Support & Feedback

7. The Caliphate of Abu Bakr and Umar

18. Uthman's Concept of the Caliphate

19. Governors of Uthman

22. Campaigns Against Nubia

25. Conquest of the Island of Cypress

26. Campaigns in Syria, Armenia, and Asia Minor

32. Transoxiana

35. Abdur Rahman bin Auf

50. Naila's Letter to Amir Muawiyah

52. What the Companions Said About Uthman's Assasination

59. Politics in the time of Uthman

In his book on Uthman, Taha Hussain has quoted a letter addressed by Ashtar, the rebel of Kufa, to Uthman. On the strength of this letter, Taha Hussain argues that the rebels did not deny the authority of Uthman; they merely wanted the government to be just and fair.

This letter is quoted hereunder: "From Malik b Harith (Ashtar) to the Caliph who is guilty and blameworthy; who has strayed from the path of the Holy Prophet, and who has neglected the Holy Quran.

We have read your letter. Your rulers should refrain from being tyrannical. They should not exile the citizens. We agree to be loyal to you. You are under the impression that we have acted unjustly. This is your misconception that has hurled you in the precipice, whereby tyranny appears as justice to you, and falsehood looks as the truth to you. Refrain from being unjust to our people; do not exile them from their cities, and do not appoint your favorites as our Governors. Repent before God and appoint Abdullah b Qais, or Abu Musa Asha'ari, or Hudhaifa as our Governor. We are happy with these persons. Save us from your Walid, your Saeed, and other men of your family."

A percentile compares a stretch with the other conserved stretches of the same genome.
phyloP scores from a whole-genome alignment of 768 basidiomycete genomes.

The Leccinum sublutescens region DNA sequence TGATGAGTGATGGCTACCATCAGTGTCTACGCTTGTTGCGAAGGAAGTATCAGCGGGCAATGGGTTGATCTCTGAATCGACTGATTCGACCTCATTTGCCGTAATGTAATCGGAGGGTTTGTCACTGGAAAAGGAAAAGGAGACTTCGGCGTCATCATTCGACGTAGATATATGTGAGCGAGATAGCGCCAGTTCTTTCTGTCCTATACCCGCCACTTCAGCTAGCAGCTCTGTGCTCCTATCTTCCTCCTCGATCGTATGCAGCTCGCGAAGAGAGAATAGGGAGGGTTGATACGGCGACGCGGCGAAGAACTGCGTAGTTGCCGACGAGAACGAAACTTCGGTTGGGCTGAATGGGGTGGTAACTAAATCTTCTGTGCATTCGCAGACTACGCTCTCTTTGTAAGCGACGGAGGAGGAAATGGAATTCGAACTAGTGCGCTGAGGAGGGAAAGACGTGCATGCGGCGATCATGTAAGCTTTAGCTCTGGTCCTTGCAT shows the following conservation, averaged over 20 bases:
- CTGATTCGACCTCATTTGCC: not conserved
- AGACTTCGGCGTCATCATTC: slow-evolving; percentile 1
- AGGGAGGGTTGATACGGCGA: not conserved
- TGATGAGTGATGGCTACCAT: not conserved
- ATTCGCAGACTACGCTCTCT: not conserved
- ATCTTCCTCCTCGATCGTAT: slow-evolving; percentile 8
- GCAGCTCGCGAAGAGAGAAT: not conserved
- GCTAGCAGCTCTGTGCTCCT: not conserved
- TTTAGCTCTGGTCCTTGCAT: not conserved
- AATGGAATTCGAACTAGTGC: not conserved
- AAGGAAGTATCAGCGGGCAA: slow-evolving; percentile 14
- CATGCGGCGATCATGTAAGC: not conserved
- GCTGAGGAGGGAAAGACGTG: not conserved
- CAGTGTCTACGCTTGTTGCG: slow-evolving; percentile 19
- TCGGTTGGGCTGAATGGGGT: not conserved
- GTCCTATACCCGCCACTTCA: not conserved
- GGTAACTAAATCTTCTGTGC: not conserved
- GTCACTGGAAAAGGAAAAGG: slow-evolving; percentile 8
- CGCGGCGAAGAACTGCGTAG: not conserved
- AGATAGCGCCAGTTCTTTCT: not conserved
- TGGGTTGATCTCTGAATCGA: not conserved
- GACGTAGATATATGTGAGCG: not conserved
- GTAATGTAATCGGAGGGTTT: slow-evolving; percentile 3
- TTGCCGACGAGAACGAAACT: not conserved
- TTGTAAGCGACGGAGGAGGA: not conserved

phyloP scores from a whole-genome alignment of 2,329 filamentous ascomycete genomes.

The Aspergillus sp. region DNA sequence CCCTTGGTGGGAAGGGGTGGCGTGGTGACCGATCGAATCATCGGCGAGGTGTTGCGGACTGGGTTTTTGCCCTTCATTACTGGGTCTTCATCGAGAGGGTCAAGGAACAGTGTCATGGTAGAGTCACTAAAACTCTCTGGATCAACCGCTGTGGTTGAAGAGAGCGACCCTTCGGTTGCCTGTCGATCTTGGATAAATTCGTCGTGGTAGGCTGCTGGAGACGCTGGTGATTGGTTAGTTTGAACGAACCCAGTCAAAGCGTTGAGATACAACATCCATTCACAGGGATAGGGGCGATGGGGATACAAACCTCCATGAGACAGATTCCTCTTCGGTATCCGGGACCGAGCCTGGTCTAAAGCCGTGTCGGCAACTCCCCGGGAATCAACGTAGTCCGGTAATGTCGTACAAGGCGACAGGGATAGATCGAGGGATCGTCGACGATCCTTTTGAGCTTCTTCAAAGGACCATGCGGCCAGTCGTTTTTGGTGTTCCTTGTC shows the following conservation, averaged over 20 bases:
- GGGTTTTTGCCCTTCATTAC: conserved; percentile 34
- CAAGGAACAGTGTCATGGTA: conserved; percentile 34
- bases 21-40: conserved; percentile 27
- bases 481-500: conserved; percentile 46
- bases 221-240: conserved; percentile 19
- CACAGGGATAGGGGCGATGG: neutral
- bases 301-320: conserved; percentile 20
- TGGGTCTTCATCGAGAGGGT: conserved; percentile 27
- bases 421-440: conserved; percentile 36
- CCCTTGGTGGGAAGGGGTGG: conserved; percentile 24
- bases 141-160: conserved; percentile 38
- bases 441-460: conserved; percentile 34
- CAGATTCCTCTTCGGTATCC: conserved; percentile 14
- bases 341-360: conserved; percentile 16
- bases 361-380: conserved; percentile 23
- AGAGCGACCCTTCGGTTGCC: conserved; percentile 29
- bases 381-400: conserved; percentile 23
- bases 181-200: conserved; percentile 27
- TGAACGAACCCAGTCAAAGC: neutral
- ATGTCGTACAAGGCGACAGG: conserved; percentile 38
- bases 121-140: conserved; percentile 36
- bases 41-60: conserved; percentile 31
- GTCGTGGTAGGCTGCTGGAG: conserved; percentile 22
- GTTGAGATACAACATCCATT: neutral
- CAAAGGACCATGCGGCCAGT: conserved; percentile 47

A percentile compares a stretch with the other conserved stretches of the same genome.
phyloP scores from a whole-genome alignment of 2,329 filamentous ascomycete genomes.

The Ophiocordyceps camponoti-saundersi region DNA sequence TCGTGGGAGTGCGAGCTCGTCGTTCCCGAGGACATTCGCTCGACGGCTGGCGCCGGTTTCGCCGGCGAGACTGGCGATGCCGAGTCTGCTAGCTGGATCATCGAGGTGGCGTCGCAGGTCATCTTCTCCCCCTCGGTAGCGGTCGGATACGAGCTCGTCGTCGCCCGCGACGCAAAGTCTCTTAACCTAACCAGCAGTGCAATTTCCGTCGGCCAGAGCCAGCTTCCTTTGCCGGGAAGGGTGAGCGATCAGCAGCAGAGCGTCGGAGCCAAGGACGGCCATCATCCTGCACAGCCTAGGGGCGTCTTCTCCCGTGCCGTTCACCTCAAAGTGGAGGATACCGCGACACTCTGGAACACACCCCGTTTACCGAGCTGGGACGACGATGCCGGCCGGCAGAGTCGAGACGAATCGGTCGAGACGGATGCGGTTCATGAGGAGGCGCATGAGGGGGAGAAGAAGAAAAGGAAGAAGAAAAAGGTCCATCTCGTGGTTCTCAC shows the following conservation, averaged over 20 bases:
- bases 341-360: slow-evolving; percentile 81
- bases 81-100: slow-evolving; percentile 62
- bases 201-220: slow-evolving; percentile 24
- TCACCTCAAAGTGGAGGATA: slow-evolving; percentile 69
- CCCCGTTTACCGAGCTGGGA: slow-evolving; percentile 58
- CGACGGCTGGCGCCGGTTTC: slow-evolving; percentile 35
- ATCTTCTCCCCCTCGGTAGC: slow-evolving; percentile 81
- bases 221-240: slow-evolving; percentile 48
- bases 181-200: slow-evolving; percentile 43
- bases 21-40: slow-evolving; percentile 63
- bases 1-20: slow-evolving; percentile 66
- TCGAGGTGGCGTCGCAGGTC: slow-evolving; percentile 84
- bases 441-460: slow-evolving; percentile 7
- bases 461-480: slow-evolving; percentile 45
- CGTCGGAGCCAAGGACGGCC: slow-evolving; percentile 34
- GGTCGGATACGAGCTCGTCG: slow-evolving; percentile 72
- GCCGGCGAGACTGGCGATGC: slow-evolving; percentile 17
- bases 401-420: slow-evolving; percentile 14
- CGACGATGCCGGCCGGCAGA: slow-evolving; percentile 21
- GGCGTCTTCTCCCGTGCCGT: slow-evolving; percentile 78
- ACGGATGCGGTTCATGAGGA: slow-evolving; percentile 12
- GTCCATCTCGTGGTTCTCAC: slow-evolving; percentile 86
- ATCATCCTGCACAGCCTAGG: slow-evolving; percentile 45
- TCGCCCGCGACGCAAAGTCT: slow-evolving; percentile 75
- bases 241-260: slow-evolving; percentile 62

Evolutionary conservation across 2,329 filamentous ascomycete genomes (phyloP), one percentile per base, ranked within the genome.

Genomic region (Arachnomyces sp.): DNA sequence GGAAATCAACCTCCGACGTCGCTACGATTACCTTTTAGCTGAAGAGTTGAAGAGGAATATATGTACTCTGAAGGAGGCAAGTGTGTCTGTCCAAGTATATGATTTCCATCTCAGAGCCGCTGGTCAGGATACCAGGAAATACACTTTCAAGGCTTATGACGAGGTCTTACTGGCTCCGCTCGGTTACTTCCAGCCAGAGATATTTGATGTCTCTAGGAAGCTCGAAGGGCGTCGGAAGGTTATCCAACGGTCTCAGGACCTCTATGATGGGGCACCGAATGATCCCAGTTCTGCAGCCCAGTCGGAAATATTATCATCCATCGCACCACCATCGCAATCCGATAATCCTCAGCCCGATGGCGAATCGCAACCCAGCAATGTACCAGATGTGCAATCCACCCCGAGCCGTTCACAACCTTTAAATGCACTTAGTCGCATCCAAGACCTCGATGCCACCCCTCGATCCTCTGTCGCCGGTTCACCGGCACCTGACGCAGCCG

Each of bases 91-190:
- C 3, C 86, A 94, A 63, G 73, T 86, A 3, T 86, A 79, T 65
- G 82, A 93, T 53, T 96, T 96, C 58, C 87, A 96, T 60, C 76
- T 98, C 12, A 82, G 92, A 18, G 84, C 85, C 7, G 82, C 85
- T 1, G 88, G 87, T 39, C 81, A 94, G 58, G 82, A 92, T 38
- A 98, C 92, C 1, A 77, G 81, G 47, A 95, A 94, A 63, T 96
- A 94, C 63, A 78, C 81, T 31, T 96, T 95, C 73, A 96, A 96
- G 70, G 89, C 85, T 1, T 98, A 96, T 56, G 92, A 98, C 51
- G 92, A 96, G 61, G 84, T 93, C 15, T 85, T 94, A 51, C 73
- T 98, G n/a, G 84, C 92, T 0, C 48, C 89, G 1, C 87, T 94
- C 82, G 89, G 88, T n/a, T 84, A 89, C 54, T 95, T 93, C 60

It is very strange that on the basis of this letter. Taha Hussain supports the stand of the rebels, and finds fault with Uthman. This is most unfair and uncharitable. A mere glance at the letter will show that it is coached in most disrespectful language. At the outset, Ashtar has expressed in very strong terms his want of confidence in Uthman by referring to him as guilty, blameworthy, one who has strayed from the right path, and one who has neglected the Quran. Nothing could be more disrespectful to the authority of the Caliph, and after expressing such no-confidence it was preposterous to hold that they were loyal to him. The trend of the letter clearly betrays that the rebels were bent on mischief, and they wanted to create disorder on one pretext or the other.

After reading the above letter I have arrived at the conclusion that the rebels had no real grievance against the Government; they were merely spearheading a subversive movement, at the instance of powers hostile to Islam. Those who raised the bogey of tyranny and injustice on the part of Uthman or his Government were merely playing in the hands of the enemies of Islam.